AuthorAntoinette Kavanaugh
Antoinette Kavanaugh
If you are representing a youth, you are not simply representing a small adult.
As this chapter by Dr. Antoinette Kavanaugh explains, the adolescent brain
is still developing, and relative to adults in the criminal justice system, youth
have a higher rate of mental disabilities. The chapter further explains how
these factors impact representation and can shape litigation strategies such
as suppression, competency, and mitigation.
• • •
As a normal developmental process, adolescence is a time of remarkable
change and growth. The brain goes through changes that contribute to
adolescents thinking and acting differently than their adult counterparts.
Unfortunately, not all changes associated with adolescence are positive.
Factors that make youth a vulnerable population from a developmental
perspective include mental illness, cognitive abilities, and psychosocial
maturity. Often these factors present differently in the juvenile justice sys-
tem population than they do in youth who are not in the justice system.
Mental Illness and Substance Abuse in the
General Population
From a mental health perspective, a youth has a serious emotional distur-
bance (SED) when he or she has a mental health disorder that results in
functional impairment in different domains of the adolescent’s life (e.g.,
school, family, or community).
126 Representing People with Mental Disabilities
One in ten adolescents ages twelve to fourteen and almost half of kids
ages seventeen and eighteen, consume alcohol regularly. Ethnic and gender
differences also contribute to teenage drinking patterns. Males consume
alcohol at higher rates than females and white and Hispanic adolescents
consume alcohol at higher rates than African-American adolescents or
teens from other ethnic groups. As is the case with alcohol, there is a lin-
ear age trend regarding the use of illicit drugs. Nearly 40 percent of youth
ages thirteen and fourteen use drugs and the rate doubles for those ages
seventeen and eighteen. Again, males were more likely to use illicit drugs
and the gender disparity was greatest among older adolescents.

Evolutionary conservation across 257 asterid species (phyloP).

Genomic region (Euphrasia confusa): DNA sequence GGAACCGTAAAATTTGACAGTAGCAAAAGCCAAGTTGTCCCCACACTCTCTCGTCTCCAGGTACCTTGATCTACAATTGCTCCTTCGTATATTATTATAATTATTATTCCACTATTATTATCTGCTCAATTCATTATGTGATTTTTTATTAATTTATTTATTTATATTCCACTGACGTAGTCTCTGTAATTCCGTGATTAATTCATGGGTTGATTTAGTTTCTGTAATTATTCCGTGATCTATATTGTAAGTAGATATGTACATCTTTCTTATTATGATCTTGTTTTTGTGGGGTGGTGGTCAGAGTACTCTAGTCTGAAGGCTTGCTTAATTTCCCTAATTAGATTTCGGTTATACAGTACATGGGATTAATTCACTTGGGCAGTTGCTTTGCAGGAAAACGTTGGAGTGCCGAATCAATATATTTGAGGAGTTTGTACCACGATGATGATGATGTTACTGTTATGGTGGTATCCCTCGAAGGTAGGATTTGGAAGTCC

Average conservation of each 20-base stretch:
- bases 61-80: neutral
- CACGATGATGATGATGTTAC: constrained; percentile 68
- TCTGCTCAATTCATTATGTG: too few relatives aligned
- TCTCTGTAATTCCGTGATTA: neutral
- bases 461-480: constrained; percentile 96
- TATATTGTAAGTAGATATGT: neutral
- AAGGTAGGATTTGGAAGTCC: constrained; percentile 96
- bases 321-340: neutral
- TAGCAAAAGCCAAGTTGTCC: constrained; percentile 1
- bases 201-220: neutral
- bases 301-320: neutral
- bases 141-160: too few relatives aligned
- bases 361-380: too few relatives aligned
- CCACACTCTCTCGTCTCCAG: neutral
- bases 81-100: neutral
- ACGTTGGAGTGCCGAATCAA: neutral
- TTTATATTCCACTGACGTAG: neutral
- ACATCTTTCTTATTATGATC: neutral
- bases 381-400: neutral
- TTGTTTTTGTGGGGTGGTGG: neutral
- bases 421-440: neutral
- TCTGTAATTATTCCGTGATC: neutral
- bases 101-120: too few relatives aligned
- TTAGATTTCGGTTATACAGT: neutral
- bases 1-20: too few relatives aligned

That said, not all adolescents who use drugs or alcohol will meet the
criteria for a substance use disorder (SUD). Results from a 2014 national
survey of drug and alcohol use sponsored by the Substance Abuse and
Mental Health Services Administration (SAMHSA) found that 5 percent
of youth between ages twelve and seventeen had an SUD in the past year.
Put another way, one in twenty of those youths abused or were dependent
on some type of illicit substance.1
From a clinician’s perspective, kids use substances and although not all
use rises to the level of a disorder, substance abuse disorders are a mental
health problem. A criminal defense lawyer should know that many kids
in the criminal justice system will have that diagnosis. In other words, a
lawyer should be aware not only about serious mental disorders, but also
to the entire constellation of mental health and psychosocial issues con-
fronting adolescent clients.
Service Utilization
Many adolescents with mental health needs do not receive treatment. For
adolescents, mental health service utilization varies by type and number
of disorders. Those with attention-deficit/hyperactivity disorder, conduct
disorder, or oppositional-defiant disorder are more likely to receive services
than those with an anxiety or substance use disorder. Adolescents depend
on the adults in their life in a myriad of ways to seek and access treatment
(e.g., transportation, financially, and insurance coverage). Perhaps the rea-
son the percentage of those who utilize services is greater when there is
more than one disorder present is that adolescents with more than one
disorder have greater functional impairments, which makes it harder for
1 SAMHSA 2014.

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